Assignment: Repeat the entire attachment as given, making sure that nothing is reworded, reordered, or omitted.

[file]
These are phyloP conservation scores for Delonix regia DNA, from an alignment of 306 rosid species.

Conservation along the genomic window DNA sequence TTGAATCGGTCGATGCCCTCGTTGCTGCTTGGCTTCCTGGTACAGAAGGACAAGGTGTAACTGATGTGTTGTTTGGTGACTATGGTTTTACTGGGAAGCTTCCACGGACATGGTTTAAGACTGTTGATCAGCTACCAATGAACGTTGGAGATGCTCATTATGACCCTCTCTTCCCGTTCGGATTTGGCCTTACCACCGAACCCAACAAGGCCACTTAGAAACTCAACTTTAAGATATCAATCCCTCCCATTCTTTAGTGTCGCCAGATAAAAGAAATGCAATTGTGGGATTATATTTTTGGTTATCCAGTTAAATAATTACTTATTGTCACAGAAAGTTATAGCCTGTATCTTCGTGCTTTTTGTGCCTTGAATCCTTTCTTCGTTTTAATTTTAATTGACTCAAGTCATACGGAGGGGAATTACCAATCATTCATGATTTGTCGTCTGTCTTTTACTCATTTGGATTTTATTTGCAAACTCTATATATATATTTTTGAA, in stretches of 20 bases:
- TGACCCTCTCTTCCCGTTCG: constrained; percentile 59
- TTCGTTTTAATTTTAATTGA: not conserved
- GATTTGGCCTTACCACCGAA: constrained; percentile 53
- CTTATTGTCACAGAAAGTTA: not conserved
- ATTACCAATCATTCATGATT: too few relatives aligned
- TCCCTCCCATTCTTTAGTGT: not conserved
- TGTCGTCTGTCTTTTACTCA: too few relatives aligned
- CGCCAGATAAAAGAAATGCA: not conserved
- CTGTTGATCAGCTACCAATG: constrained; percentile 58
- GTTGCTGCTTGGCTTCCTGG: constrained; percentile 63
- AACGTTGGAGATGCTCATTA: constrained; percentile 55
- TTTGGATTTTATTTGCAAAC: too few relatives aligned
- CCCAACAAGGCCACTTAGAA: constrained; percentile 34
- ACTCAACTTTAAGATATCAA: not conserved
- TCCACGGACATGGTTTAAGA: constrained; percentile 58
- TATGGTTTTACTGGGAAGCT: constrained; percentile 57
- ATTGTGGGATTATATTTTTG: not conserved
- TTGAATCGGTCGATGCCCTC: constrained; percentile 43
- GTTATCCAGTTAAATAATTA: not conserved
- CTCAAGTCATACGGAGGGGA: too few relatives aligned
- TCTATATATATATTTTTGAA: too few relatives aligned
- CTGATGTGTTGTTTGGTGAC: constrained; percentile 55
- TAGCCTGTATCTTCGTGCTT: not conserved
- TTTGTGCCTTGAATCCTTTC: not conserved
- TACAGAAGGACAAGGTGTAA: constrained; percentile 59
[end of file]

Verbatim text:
These are phyloP conservation scores for Delonix regia DNA, from an alignment of 306 rosid species.

Conservation along the genomic window DNA sequence TTGAATCGGTCGATGCCCTCGTTGCTGCTTGGCTTCCTGGTACAGAAGGACAAGGTGTAACTGATGTGTTGTTTGGTGACTATGGTTTTACTGGGAAGCTTCCACGGACATGGTTTAAGACTGTTGATCAGCTACCAATGAACGTTGGAGATGCTCATTATGACCCTCTCTTCCCGTTCGGATTTGGCCTTACCACCGAACCCAACAAGGCCACTTAGAAACTCAACTTTAAGATATCAATCCCTCCCATTCTTTAGTGTCGCCAGATAAAAGAAATGCAATTGTGGGATTATATTTTTGGTTATCCAGTTAAATAATTACTTATTGTCACAGAAAGTTATAGCCTGTATCTTCGTGCTTTTTGTGCCTTGAATCCTTTCTTCGTTTTAATTTTAATTGACTCAAGTCATACGGAGGGGAATTACCAATCATTCATGATTTGTCGTCTGTCTTTTACTCATTTGGATTTTATTTGCAAACTCTATATATATATTTTTGAA, in stretches of 20 bases:
- TGACCCTCTCTTCCCGTTCG: constrained; percentile 59
- TTCGTTTTAATTTTAATTGA: not conserved
- GATTTGGCCTTACCACCGAA: constrained; percentile 53
- CTTATTGTCACAGAAAGTTA: not conserved
- ATTACCAATCATTCATGATT: too few relatives aligned
- TCCCTCCCATTCTTTAGTGT: not conserved
- TGTCGTCTGTCTTTTACTCA: too few relatives aligned
- CGCCAGATAAAAGAAATGCA: not conserved
- CTGTTGATCAGCTACCAATG: constrained; percentile 58
- GTTGCTGCTTGGCTTCCTGG: constrained; percentile 63
- AACGTTGGAGATGCTCATTA: constrained; percentile 55
- TTTGGATTTTATTTGCAAAC: too few relatives aligned
- CCCAACAAGGCCACTTAGAA: constrained; percentile 34
- ACTCAACTTTAAGATATCAA: not conserved
- TCCACGGACATGGTTTAAGA: constrained; percentile 58
- TATGGTTTTACTGGGAAGCT: constrained; percentile 57
- ATTGTGGGATTATATTTTTG: not conserved
- TTGAATCGGTCGATGCCCTC: constrained; percentile 43
- GTTATCCAGTTAAATAATTA: not conserved
- CTCAAGTCATACGGAGGGGA: too few relatives aligned
- TCTATATATATATTTTTGAA: too few relatives aligned
- CTGATGTGTTGTTTGGTGAC: constrained; percentile 55
- TAGCCTGTATCTTCGTGCTT: not conserved
- TTTGTGCCTTGAATCCTTTC: not conserved
- TACAGAAGGACAAGGTGTAA: constrained; percentile 59